Speaking purely about personal experience, I was “ok” with some pretty disturbing things earlier in life. As a child I remembered believing that I would eventually end up in an abusive relationship with someone in the military, and that it would be perfectly ok and “normal”. Imagine my shock at the look my first therapist gave me when I described my “aspirations” for myself. She was very taken aback by my insistence that being regularly beaten and raped in my relationship was perfectly normal and “right”… It took a lot of conversation, education, and general convincing from her and later therapists to get me to see how twisted that view of my potential life actually was. Up until that point however, it felt perfectly natural to me. I never questioned my concepts growing up, which was weird because I did not come from a military family. I think I might have had some idea that they were not so accepted though, because I had not voiced it to anyone before starting therapy in college.

Heck, I didn’t even accept that my relationship with DuckBoy was seriously f-ed up until about 5 years ago. I remember talking to JF about it but insisting it was all “ok” and that I had really wanted everything that happened. There was part of me that truly hated the relationship while it was happening, but a vague and hypothetical conversation with someone I trusted (MY) at the beginning of my college career had me believing it wasn’t as bad as it had felt. JF tried pretty valiantly to get me to see the error of my adopted thinking, but for whatever reason, MY’s opinion held more weight with me than JF’s at the time. I proceeded to stuff away and consciously forget details of everything that went on with DuckBoy. I could admit that he raped me a number of times, but it was an emotionally detached admission. The circumstances of our relationship would creep back up here and there over the years until it finally burst forth again via intense flashbacks/body memories in 2008. I was suddenly once again intimately aware of everything that had gone on with him. I tried to communicate it to Dr C, but shame and fear kept me from really looking at it. I remember writing out details from the flashbacks in hopes of being able to share them. I was writing it on my phone however, and it was back before things auto-saved. A phone call came through erasing all the horrific details I had painstakingly documented for the past hour. I convinced myself it was the universe’s way of telling me to shut the hell up about it all – no one would believe me and no one would want to know, not even Dr C…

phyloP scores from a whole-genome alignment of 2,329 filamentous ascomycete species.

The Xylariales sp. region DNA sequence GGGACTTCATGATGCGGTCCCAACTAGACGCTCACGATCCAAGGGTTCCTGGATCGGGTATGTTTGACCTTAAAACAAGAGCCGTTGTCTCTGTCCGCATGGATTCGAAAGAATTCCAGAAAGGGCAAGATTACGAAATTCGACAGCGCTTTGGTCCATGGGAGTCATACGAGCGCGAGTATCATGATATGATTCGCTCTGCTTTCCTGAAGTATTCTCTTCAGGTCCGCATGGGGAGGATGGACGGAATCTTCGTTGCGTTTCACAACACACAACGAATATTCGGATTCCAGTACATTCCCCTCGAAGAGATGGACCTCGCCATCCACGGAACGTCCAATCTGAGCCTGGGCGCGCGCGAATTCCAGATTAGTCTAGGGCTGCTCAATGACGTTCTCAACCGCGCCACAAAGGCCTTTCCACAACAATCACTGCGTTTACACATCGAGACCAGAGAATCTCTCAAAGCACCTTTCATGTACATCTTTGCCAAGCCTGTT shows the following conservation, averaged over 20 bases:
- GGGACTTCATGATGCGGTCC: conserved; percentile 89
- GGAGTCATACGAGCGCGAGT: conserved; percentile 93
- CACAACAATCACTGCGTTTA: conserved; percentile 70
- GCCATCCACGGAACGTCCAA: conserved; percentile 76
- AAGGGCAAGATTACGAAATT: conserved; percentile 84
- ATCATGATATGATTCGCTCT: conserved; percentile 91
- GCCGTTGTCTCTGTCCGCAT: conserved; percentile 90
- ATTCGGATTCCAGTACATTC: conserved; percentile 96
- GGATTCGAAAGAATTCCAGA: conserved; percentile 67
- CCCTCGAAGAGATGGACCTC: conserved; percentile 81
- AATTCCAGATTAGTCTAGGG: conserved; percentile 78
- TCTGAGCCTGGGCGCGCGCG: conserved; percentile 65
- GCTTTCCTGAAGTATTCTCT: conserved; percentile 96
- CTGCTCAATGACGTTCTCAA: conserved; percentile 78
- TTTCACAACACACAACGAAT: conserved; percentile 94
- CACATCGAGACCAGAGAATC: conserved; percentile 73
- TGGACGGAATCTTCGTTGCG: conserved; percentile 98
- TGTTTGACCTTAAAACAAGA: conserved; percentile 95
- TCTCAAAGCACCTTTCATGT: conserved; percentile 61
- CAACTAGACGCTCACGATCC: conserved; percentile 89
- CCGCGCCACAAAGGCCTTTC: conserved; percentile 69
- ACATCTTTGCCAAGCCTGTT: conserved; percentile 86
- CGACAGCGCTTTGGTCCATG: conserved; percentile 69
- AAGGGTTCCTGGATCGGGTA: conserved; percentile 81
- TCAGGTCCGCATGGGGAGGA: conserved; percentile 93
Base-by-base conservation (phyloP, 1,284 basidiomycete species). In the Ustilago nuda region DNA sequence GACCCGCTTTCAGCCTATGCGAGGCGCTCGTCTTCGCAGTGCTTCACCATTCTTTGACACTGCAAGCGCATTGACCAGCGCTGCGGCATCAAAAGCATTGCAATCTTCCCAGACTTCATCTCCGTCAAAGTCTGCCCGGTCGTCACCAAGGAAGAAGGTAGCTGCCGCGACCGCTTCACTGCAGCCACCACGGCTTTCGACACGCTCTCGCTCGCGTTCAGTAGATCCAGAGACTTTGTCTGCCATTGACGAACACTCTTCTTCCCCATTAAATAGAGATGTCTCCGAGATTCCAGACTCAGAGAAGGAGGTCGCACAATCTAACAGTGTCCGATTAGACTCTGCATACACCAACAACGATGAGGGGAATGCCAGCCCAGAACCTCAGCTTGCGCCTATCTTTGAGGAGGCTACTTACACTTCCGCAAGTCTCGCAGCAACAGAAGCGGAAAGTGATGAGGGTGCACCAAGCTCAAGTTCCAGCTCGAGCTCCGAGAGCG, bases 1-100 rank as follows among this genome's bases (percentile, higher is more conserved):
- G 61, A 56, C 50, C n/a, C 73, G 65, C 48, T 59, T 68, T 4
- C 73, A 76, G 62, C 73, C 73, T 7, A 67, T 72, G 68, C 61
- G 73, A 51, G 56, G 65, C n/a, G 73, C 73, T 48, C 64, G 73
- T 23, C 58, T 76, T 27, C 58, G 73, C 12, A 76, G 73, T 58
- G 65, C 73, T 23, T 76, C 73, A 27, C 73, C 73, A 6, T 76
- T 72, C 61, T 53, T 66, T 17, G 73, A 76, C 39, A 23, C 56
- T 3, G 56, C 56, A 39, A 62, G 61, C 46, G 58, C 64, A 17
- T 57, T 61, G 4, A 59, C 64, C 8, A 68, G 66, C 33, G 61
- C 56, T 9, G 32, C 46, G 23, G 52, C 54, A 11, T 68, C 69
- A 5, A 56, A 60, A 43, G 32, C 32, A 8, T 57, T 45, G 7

I kept struggling with the flashbacks, but never mentioned details or really what they were about until I found myself in the ER because of self-harm done in an effort to relieve them. My assumption that no one would believe me was proven true (mind you, I hadn’t told Dr C yet, just the people at the ER). I was hospitalized because I “wanted attention”. It was true, but it wasn’t true in the way the psychiatrist meant it. I needed to start paying attention to the flashbacks, but I was resisting it with every fiber of my being. Even after the hospital stay, I denied having any sexual assault-related issues when Dr C asked. I trusted her, but I wanted to neither believe it nor face it. I didn’t want to have to explain to anyone that I had not really resisted because I was conditioned to “just go with it”. I had said “no” maybe a handful of times, but never forcefully, and I had never insisted he stop. If DuckBoy told me to “stop teasing”, or that I owed him, I simply complied. you don’t argue with the one in power.